“The beds had brass plaques that said, ‘Grover Cleveland slept in this,’ there were giant animal heads on the walls, giant beds, the furniture was all triple-sized,” Pope recalls. Hodgson stayed with Henderson, Davies and his girlfriend in another (tending to keep to themselves), Helliwell and Sieberberg in another, and Pope and Thompson in Ouray, the fanciest of the lot (and normally reserved for the main recording act/star).
Guercio had built the studio itself into a very large former barn structure, rebuilt to comprise three floors. The first floor, with full-length porches on either side, housed Likes’ and Burnham’s tech rooms, another kitchen, musical equipment storage, loading and unloading area, and the entrance to a hydraulic freight elevator to the second level. The elevator opened up upstairs to a hallway which led to the studio live room and control room, as well as a stair to the third floor, where musicians could relax playing pool or pinball (and a vintage “Pong” table machine, all the rage at the time). Guercio also had pairs of 35mm and 16mm projectors there, to show on a pull-down screen at the far end of the studio below. “Universal actually sent us Jaws in June 1975 to show Elton, a week before it was in theaters!” while the artist was there recording Rock of the Westies, Likes recalls.
The studio live room, about 30 feet wide by 50 feet deep, was, as was the rest of the barn, paneled with vertical wood plank. The southernmost three-quarters was carpeted, while the front quarter nearest the control room window had a parquet floor. A piano cove was built into the eastern wall, near the control room, in which the body of a Steinway grand piano sat—the same one which Elton John and countless others had/would play.
“It was carpeted and soundproofed like a drum booth, but with room for us to get in and access the soundboard and place microphones,” leaving the keyboard itself exposed into the live room, Likes explains. Henderson actually did not use the cove, instead placing the piano in a booth the team built at the south end of the room.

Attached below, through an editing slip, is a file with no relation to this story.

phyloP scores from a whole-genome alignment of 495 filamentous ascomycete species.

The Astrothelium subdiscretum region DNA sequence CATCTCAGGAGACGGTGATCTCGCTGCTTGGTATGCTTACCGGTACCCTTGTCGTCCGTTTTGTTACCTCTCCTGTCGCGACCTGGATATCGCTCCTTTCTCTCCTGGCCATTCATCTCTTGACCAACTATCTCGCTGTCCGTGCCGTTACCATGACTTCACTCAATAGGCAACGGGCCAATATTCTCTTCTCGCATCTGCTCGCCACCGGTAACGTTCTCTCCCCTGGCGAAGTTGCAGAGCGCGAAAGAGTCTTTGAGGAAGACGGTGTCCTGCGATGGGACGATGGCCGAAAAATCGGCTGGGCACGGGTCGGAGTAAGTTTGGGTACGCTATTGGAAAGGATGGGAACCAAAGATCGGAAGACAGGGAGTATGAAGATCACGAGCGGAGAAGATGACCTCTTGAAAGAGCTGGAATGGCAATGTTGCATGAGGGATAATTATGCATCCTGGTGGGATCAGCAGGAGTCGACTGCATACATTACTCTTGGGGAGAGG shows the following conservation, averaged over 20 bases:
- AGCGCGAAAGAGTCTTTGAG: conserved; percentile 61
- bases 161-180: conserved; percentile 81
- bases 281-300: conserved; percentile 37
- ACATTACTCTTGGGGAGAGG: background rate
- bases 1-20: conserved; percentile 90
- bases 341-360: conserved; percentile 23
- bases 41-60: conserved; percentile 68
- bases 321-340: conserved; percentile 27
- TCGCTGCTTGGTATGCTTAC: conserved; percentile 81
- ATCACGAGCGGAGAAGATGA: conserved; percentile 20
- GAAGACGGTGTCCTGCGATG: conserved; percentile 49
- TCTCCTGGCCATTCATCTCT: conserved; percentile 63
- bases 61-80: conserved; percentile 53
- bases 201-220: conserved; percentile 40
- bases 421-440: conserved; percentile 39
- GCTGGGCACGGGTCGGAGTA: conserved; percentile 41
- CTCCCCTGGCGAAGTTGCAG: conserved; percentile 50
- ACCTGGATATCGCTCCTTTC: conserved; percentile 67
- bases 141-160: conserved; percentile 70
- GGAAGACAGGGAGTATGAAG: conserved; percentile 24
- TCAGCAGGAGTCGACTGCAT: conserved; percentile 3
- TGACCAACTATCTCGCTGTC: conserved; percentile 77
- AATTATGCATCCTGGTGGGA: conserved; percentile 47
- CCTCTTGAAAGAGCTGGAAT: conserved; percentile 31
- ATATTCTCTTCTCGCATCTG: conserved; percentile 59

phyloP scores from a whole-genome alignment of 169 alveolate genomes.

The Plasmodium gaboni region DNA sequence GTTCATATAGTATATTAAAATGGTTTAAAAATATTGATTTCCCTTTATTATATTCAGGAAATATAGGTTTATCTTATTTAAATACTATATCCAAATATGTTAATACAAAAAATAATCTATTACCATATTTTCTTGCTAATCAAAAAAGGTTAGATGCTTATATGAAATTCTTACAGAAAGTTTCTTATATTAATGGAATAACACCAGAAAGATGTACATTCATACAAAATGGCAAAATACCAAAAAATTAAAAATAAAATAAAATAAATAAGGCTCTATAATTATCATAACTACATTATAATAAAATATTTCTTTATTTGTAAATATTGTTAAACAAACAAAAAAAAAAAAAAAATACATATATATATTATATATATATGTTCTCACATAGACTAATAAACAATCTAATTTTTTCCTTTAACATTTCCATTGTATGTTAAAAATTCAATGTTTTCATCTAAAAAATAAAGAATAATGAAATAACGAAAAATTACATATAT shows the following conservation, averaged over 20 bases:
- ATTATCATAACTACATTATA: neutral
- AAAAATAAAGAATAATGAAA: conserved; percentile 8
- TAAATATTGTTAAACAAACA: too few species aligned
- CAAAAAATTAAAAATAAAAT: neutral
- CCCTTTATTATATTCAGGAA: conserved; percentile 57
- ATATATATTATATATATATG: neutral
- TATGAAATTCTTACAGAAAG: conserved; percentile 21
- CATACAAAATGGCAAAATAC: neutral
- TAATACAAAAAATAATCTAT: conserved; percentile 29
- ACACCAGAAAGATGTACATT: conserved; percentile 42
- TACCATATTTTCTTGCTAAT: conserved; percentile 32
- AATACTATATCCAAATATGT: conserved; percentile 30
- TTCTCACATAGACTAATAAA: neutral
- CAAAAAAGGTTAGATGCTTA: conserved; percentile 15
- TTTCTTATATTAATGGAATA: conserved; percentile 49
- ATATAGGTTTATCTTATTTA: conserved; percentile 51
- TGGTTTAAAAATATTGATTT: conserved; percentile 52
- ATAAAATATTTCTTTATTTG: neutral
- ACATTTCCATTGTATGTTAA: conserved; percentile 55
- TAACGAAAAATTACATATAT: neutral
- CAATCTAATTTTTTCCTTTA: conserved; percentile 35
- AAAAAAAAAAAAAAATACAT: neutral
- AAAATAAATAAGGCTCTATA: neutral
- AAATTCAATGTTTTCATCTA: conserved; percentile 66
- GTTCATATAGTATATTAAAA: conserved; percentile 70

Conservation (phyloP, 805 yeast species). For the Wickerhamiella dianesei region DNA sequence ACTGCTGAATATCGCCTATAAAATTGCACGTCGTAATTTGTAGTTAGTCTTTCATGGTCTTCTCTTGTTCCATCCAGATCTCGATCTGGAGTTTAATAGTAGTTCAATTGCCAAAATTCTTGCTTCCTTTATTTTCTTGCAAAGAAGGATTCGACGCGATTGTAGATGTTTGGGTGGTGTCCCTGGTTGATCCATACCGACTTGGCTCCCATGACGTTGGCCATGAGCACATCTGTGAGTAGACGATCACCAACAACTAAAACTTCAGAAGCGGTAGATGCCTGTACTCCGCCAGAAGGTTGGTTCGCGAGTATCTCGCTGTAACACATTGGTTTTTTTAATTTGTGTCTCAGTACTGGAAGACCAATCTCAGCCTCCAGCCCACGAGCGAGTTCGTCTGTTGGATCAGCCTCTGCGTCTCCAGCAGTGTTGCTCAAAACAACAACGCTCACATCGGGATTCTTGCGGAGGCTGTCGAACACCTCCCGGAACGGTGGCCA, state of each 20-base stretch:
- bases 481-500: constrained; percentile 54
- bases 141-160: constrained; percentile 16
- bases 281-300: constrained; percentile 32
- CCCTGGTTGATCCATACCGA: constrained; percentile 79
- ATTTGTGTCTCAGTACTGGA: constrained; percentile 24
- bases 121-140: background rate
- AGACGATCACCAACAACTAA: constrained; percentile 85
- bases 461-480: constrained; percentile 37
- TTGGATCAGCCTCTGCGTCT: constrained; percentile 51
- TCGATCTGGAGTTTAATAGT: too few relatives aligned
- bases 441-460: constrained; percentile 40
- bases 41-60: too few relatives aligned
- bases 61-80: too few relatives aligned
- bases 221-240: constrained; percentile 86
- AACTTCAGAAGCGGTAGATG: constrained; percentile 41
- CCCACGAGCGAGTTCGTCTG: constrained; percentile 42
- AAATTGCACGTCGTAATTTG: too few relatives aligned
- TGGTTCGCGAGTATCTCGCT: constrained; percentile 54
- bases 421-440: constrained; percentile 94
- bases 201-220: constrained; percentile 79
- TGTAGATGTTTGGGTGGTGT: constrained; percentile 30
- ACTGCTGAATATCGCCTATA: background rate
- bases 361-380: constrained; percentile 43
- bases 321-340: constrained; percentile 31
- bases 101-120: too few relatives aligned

Opposite that custom piano booth was a drum booth, though, for the Supertramp recordings, Henderson instead placed Siebenberg’s Ludwig kit, with its four toms and 14x6.5-inch Supraphonic snare, on the parquet floor, facing south into the room, to take advantage of the additional reflection from the glass.
Near the drum booth was a custom guitar gobo box (or “amp tunnel,” as Pope calls it), for Hodgson’s MusicMan amp, among the first, Henderson notes.
The wood-paneled (and heavily carpeted) control room, at the north end of the building, featured, at that time, the studio’s original 24-input, 8-output Neve Melbourne console (which would be replaced sometime after 1980 with a newer model). Two 24-track Ampex tape machines were available, recording to Ampex 406 stock, running, for these sessions, at 30 ips. The machines could be locked if desired, using an ECCO Dual Cue synchronization system. “We were one of the few studios trying it out at that point,” Likes notes, manufacturer’s reps having come to install it, while it was up to Burnham to keep it functioning. The pair of machines could be controlled by a custom-built remote console to the left of the desk, with controls for both sets of 24 tracks. Sets of 3M 2-track and 4-track machines were also available.
Outboard gear included Teletronix LA-2A and LA-3A compressor/limiters, Pultec equalizers, UREI 1176 limiters, EMT and AKG stereo echo chamber units (kept, isolated, on the first floor behind the tape storage), among other pieces. Monitors were Altec A7 Voice of the Theatre speakers, along with Tannoy Lockwood Academys (with the barn’s large chimney fireplace open at the back of the control room between the rear speakers). The room was set up for quad mixing, though that feature was not used for these sessions.